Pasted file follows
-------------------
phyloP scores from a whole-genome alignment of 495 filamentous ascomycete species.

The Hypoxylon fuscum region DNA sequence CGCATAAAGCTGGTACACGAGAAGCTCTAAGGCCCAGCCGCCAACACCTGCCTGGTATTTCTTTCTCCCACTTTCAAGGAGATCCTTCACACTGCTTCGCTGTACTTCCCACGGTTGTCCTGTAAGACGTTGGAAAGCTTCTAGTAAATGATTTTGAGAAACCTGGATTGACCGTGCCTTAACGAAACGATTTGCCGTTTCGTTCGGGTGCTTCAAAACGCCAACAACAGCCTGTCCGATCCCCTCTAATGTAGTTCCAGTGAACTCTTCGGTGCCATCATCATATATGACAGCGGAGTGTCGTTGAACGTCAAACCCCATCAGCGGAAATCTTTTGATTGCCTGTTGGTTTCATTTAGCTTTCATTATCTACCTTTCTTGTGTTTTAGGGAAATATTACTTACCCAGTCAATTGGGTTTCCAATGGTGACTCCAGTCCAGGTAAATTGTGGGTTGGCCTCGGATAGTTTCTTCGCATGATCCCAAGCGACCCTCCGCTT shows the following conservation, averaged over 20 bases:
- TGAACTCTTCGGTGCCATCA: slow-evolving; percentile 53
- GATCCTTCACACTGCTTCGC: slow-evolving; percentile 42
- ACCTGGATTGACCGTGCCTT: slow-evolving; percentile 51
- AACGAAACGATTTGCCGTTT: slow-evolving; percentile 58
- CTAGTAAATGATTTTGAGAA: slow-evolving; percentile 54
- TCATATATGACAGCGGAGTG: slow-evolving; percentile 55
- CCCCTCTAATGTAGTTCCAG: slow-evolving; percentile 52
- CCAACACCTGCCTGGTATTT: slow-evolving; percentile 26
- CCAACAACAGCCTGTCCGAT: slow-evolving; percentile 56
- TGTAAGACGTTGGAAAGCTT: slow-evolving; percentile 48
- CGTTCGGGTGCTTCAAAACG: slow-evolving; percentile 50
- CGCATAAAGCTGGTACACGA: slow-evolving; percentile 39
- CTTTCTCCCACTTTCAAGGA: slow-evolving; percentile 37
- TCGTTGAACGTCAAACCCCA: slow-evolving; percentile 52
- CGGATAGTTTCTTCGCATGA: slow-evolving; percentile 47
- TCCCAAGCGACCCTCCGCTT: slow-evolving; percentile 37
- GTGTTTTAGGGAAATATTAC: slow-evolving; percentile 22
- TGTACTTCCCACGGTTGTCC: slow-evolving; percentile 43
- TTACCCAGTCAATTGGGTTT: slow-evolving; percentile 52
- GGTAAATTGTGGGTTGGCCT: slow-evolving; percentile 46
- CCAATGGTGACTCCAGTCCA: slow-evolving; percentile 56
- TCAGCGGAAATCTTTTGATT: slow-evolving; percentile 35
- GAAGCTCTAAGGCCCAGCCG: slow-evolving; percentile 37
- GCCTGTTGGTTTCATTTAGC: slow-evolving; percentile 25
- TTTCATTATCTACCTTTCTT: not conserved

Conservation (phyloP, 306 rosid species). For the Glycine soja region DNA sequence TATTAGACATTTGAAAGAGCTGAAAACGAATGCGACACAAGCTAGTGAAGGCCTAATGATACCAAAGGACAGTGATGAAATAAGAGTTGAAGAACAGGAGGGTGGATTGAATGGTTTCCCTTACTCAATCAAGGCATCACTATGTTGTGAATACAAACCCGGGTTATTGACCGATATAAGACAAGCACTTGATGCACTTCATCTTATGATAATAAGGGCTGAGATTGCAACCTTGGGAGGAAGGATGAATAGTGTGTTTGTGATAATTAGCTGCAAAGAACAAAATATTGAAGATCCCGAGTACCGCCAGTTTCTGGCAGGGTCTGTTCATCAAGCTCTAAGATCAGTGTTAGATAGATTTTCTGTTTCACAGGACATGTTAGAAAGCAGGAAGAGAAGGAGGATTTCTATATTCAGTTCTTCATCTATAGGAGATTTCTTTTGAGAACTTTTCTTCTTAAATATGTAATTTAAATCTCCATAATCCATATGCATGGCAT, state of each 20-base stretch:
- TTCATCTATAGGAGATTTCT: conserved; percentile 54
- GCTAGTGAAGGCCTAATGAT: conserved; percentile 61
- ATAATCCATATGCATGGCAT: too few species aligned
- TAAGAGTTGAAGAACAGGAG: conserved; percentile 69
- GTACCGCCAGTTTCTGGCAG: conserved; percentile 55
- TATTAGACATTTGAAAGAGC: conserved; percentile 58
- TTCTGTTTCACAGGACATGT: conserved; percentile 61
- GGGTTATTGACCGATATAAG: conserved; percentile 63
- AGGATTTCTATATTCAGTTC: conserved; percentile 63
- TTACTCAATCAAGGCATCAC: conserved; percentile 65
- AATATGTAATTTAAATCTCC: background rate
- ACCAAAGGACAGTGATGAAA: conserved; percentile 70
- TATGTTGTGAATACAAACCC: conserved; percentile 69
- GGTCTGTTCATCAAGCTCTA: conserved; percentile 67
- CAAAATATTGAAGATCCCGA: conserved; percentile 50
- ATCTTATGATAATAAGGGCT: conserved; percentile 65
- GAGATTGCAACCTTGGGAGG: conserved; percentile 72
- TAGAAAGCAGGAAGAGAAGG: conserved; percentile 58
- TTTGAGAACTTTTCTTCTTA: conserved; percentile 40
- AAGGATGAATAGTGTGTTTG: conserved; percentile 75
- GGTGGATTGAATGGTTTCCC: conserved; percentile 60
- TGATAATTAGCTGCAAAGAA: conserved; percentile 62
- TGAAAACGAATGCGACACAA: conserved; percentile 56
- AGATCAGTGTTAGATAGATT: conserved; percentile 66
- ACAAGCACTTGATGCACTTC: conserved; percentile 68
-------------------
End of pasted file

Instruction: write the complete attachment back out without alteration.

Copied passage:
phyloP scores from a whole-genome alignment of 495 filamentous ascomycete species.

The Hypoxylon fuscum region DNA sequence CGCATAAAGCTGGTACACGAGAAGCTCTAAGGCCCAGCCGCCAACACCTGCCTGGTATTTCTTTCTCCCACTTTCAAGGAGATCCTTCACACTGCTTCGCTGTACTTCCCACGGTTGTCCTGTAAGACGTTGGAAAGCTTCTAGTAAATGATTTTGAGAAACCTGGATTGACCGTGCCTTAACGAAACGATTTGCCGTTTCGTTCGGGTGCTTCAAAACGCCAACAACAGCCTGTCCGATCCCCTCTAATGTAGTTCCAGTGAACTCTTCGGTGCCATCATCATATATGACAGCGGAGTGTCGTTGAACGTCAAACCCCATCAGCGGAAATCTTTTGATTGCCTGTTGGTTTCATTTAGCTTTCATTATCTACCTTTCTTGTGTTTTAGGGAAATATTACTTACCCAGTCAATTGGGTTTCCAATGGTGACTCCAGTCCAGGTAAATTGTGGGTTGGCCTCGGATAGTTTCTTCGCATGATCCCAAGCGACCCTCCGCTT shows the following conservation, averaged over 20 bases:
- TGAACTCTTCGGTGCCATCA: slow-evolving; percentile 53
- GATCCTTCACACTGCTTCGC: slow-evolving; percentile 42
- ACCTGGATTGACCGTGCCTT: slow-evolving; percentile 51
- AACGAAACGATTTGCCGTTT: slow-evolving; percentile 58
- CTAGTAAATGATTTTGAGAA: slow-evolving; percentile 54
- TCATATATGACAGCGGAGTG: slow-evolving; percentile 55
- CCCCTCTAATGTAGTTCCAG: slow-evolving; percentile 52
- CCAACACCTGCCTGGTATTT: slow-evolving; percentile 26
- CCAACAACAGCCTGTCCGAT: slow-evolving; percentile 56
- TGTAAGACGTTGGAAAGCTT: slow-evolving; percentile 48
- CGTTCGGGTGCTTCAAAACG: slow-evolving; percentile 50
- CGCATAAAGCTGGTACACGA: slow-evolving; percentile 39
- CTTTCTCCCACTTTCAAGGA: slow-evolving; percentile 37
- TCGTTGAACGTCAAACCCCA: slow-evolving; percentile 52
- CGGATAGTTTCTTCGCATGA: slow-evolving; percentile 47
- TCCCAAGCGACCCTCCGCTT: slow-evolving; percentile 37
- GTGTTTTAGGGAAATATTAC: slow-evolving; percentile 22
- TGTACTTCCCACGGTTGTCC: slow-evolving; percentile 43
- TTACCCAGTCAATTGGGTTT: slow-evolving; percentile 52
- GGTAAATTGTGGGTTGGCCT: slow-evolving; percentile 46
- CCAATGGTGACTCCAGTCCA: slow-evolving; percentile 56
- TCAGCGGAAATCTTTTGATT: slow-evolving; percentile 35
- GAAGCTCTAAGGCCCAGCCG: slow-evolving; percentile 37
- GCCTGTTGGTTTCATTTAGC: slow-evolving; percentile 25
- TTTCATTATCTACCTTTCTT: not conserved

Conservation (phyloP, 306 rosid species). For the Glycine soja region DNA sequence TATTAGACATTTGAAAGAGCTGAAAACGAATGCGACACAAGCTAGTGAAGGCCTAATGATACCAAAGGACAGTGATGAAATAAGAGTTGAAGAACAGGAGGGTGGATTGAATGGTTTCCCTTACTCAATCAAGGCATCACTATGTTGTGAATACAAACCCGGGTTATTGACCGATATAAGACAAGCACTTGATGCACTTCATCTTATGATAATAAGGGCTGAGATTGCAACCTTGGGAGGAAGGATGAATAGTGTGTTTGTGATAATTAGCTGCAAAGAACAAAATATTGAAGATCCCGAGTACCGCCAGTTTCTGGCAGGGTCTGTTCATCAAGCTCTAAGATCAGTGTTAGATAGATTTTCTGTTTCACAGGACATGTTAGAAAGCAGGAAGAGAAGGAGGATTTCTATATTCAGTTCTTCATCTATAGGAGATTTCTTTTGAGAACTTTTCTTCTTAAATATGTAATTTAAATCTCCATAATCCATATGCATGGCAT, state of each 20-base stretch:
- TTCATCTATAGGAGATTTCT: conserved; percentile 54
- GCTAGTGAAGGCCTAATGAT: conserved; percentile 61
- ATAATCCATATGCATGGCAT: too few species aligned
- TAAGAGTTGAAGAACAGGAG: conserved; percentile 69
- GTACCGCCAGTTTCTGGCAG: conserved; percentile 55
- TATTAGACATTTGAAAGAGC: conserved; percentile 58
- TTCTGTTTCACAGGACATGT: conserved; percentile 61
- GGGTTATTGACCGATATAAG: conserved; percentile 63
- AGGATTTCTATATTCAGTTC: conserved; percentile 63
- TTACTCAATCAAGGCATCAC: conserved; percentile 65
- AATATGTAATTTAAATCTCC: background rate
- ACCAAAGGACAGTGATGAAA: conserved; percentile 70
- TATGTTGTGAATACAAACCC: conserved; percentile 69
- GGTCTGTTCATCAAGCTCTA: conserved; percentile 67
- CAAAATATTGAAGATCCCGA: conserved; percentile 50
- ATCTTATGATAATAAGGGCT: conserved; percentile 65
- GAGATTGCAACCTTGGGAGG: conserved; percentile 72
- TAGAAAGCAGGAAGAGAAGG: conserved; percentile 58
- TTTGAGAACTTTTCTTCTTA: conserved; percentile 40
- AAGGATGAATAGTGTGTTTG: conserved; percentile 75
- GGTGGATTGAATGGTTTCCC: conserved; percentile 60
- TGATAATTAGCTGCAAAGAA: conserved; percentile 62
- TGAAAACGAATGCGACACAA: conserved; percentile 56
- AGATCAGTGTTAGATAGATT: conserved; percentile 66
- ACAAGCACTTGATGCACTTC: conserved; percentile 68